Publication details for Professor Robert A. BartonShimoda, R., Campbell, A. & Barton, R.A. (2018). Women’s emotional and sexual attraction to men across the menstrual cycle. Behavioral Ecology 29(1): 51-59.
- Publication type: Journal Article
- ISSN/ISBN: 1045-2249, 1465-7279
- DOI: 10.1093/beheco/arx124
- Further publication details on publisher web site
- Durham Research Online (DRO) - may include full text
Author(s) from Durham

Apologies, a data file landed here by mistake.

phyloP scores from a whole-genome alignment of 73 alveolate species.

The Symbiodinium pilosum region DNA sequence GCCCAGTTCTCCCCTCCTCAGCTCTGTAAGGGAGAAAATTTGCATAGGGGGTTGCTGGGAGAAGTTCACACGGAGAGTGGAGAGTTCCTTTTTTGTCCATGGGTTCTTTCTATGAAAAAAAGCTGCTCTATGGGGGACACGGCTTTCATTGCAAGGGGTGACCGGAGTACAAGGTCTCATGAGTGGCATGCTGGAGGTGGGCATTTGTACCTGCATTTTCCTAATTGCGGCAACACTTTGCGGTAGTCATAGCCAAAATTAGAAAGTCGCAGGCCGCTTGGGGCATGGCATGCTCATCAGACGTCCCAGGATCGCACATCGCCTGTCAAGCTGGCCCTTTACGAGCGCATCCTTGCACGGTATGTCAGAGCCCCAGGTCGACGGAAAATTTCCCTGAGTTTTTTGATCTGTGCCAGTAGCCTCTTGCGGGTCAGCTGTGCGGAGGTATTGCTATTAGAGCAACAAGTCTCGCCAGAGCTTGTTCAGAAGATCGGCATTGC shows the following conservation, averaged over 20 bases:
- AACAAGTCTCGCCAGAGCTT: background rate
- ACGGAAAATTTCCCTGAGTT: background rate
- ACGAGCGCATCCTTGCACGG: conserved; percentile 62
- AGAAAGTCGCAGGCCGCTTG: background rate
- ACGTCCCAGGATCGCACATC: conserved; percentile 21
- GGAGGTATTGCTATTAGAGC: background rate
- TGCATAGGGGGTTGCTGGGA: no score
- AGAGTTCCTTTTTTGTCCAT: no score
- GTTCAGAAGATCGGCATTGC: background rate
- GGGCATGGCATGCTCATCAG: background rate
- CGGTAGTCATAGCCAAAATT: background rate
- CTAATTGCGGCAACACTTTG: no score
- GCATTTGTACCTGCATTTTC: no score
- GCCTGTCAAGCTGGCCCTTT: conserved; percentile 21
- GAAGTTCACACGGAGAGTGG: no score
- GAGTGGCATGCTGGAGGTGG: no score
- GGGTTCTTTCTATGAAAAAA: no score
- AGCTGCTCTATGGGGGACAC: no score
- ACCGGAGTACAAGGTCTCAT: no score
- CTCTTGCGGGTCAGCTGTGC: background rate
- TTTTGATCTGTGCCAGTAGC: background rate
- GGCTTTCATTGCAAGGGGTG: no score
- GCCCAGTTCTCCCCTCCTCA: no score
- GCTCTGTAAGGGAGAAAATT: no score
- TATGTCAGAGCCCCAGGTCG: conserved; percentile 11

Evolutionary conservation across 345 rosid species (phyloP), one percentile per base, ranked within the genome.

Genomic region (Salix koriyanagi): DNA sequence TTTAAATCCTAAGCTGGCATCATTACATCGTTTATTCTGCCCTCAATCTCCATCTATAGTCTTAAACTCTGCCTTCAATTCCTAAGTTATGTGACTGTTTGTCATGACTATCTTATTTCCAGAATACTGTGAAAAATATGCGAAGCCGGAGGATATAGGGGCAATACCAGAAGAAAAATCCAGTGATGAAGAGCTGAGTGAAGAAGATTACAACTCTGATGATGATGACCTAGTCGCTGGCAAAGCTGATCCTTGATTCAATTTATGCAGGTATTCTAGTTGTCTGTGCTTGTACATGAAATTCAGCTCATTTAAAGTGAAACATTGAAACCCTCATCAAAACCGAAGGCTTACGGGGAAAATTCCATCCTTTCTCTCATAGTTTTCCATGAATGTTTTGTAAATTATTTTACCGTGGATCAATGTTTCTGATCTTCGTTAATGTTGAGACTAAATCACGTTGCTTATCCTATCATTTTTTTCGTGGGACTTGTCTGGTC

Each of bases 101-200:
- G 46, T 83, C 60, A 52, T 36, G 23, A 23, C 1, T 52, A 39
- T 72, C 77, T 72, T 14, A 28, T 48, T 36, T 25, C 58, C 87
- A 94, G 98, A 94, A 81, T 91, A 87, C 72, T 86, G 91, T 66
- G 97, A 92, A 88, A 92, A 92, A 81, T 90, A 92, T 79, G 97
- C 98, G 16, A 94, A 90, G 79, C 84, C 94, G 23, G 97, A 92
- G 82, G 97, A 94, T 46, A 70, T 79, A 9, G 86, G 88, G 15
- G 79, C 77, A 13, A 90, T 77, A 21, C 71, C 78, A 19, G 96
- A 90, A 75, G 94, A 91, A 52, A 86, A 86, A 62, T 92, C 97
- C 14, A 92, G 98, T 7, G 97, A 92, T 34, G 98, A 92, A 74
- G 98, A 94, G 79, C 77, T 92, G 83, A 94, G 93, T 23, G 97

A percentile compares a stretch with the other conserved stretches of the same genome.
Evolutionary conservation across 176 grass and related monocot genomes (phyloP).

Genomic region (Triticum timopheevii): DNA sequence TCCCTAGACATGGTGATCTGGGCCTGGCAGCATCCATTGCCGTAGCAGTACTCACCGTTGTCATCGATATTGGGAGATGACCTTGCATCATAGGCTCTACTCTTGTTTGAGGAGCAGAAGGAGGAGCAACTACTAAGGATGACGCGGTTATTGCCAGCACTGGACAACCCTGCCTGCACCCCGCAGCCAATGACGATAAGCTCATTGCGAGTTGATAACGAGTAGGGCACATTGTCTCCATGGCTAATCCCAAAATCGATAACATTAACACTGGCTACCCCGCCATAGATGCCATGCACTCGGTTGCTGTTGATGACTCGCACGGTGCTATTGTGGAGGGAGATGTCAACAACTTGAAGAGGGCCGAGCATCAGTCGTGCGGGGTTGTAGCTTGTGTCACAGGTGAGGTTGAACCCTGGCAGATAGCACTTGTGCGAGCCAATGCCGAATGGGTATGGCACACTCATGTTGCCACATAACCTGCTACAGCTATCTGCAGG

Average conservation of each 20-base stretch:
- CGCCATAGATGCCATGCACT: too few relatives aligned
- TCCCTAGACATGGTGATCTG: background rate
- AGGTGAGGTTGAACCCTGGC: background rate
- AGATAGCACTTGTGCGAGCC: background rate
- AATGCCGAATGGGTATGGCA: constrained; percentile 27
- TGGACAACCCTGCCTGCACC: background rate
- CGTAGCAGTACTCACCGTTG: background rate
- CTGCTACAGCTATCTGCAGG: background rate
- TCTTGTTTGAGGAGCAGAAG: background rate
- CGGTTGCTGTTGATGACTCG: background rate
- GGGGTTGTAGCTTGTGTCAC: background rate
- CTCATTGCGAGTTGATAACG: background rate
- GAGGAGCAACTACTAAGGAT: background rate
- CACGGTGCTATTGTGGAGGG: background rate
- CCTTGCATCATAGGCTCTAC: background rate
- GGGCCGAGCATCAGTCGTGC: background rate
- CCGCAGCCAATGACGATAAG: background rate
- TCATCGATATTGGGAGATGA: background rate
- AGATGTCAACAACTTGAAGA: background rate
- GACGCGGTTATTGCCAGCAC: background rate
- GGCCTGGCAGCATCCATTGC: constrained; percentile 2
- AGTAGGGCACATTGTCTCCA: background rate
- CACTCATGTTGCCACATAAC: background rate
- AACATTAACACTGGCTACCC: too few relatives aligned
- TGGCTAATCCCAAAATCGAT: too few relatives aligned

There is ongoing debate about how and why the menstrual cycle affects women’s attraction to men. According to the dual sexuality hypothesis, women form pair-bond relationships with men who provide care but also obtain genetic benefits by biasing mating effort towards men with high-fitness genes during the fertile phase. By contrast, the commitment hypothesis proposes that attachment bonds with primary partners function to strengthen pair-bond relationships by enhancing in-pair attraction at the fertile phase, rather than extrapair attraction. We tested these hypotheses by measuring women’s daily sexual and emotional attraction towards men over the whole menstrual cycle. We employed 1) a urinary luteinizing hormone test to determine the day of ovulation, 2) a 5-part classification of menstrual cycle that identifies a distinct peri-ovulatory phase, and 3) individualized phase identification for each participant. There was a mid-cycle rise in extrapair sexual desire. Women gave and received more care from partners during the menstrual than the mid-cycle phases. Partner’s sexual attractiveness and mutual commitment did not moderate these findings. The results do not support either the dual sexuality or commitment hypotheses, and imply that female self-reported sexual desire is not strictly dependent on cyclic hormonal changes. Our results are more consistent with a recently proposed `spandrel’ hypothesis, positing cycle phase effects as a nonfunctional by-product of raised estradiol. Additionally, we found that, with the date of ovulation estimated by luteinizing hormone tests, 45% of ovulations were misclassified by the backward counting method, which urges caution in interpreting results based on counting methods.